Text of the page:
The world is now characterized by increasing levels of violence, conflict and war. Democratic nation-states have also looked inwards to increase their surveillance of citizens and non-citizens alike. Very often, particular groups in the community have been singled out for attention by authorities simply because of their ethnic or religious affiliation. Both national and global contexts, therefore, lead to a questioning of what it means to be tolerant in these new and uncertain times. A secondary analysis of data from the IEA Civic Education was undertaken as one way to better understand how future citizens regard tolerance as a value. The focus was on student attitudes towards community groups— women, ethnic minorities, and immigrants, and anti-democratic groups (i.e. groups with an anti-democratic bias). In general, 90,000 students from twenty eight countries had positive attitudes towards women, ethnic minorities and immigrants but negative attitudes towards anti-democratic groups. There were also significant gender differences in student attitudes to women, ethnic minorities and immigrants, showing that girls were more tolerant than boys. While there were also gender differences in attitudes to anti-democratic groups they were in a different direction— boys were more tolerant of anti-democratic groups than girls. This paper will discuss these results and their implications for the development of tolerant and just societies in these uncertain times.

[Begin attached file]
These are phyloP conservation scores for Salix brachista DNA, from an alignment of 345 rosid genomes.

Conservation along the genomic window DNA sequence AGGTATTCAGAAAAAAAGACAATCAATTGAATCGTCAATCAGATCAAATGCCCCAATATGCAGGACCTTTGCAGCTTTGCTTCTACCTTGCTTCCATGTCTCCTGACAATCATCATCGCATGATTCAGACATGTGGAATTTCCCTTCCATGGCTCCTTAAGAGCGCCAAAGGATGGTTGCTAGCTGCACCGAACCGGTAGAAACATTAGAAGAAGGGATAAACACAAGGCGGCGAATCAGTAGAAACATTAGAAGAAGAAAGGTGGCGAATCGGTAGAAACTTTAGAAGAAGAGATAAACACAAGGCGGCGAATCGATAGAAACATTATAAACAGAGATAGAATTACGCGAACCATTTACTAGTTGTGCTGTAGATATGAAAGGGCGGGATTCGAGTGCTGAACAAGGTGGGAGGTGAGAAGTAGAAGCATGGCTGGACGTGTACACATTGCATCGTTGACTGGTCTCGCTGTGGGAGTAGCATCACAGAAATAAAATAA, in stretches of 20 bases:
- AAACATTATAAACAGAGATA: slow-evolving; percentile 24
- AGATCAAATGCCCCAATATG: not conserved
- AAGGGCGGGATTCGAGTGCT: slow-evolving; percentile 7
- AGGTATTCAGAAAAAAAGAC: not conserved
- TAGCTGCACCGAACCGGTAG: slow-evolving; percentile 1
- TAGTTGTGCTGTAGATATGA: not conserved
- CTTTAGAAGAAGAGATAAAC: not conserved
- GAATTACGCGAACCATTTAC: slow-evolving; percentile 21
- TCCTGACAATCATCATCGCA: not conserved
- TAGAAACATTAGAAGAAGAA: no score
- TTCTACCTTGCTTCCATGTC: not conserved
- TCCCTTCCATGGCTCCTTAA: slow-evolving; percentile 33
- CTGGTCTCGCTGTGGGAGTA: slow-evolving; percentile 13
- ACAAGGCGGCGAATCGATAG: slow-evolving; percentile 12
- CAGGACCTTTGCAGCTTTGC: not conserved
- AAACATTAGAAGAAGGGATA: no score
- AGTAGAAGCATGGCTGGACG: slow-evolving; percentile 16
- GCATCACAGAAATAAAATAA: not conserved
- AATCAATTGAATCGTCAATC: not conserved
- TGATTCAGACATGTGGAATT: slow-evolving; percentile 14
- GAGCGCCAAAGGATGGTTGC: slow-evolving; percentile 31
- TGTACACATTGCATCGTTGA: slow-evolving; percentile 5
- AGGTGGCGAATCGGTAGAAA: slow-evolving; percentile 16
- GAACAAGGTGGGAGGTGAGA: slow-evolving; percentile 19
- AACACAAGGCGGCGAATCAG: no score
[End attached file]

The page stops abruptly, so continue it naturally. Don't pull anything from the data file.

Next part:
|Publication status||Published - 2005|
CitationKennedy, K. J. (2005, January). Student attitudes to minority groups in twenty eight countries: What does it mean to be tolerant? Paper presented at the CESHK Annual Conference 2005: Approaches and Strategies in Comparative Education, The Hong Kong Institute of Education, China.
- Development of Disciplinary Knowledge (e.g. Sociology, Psychology)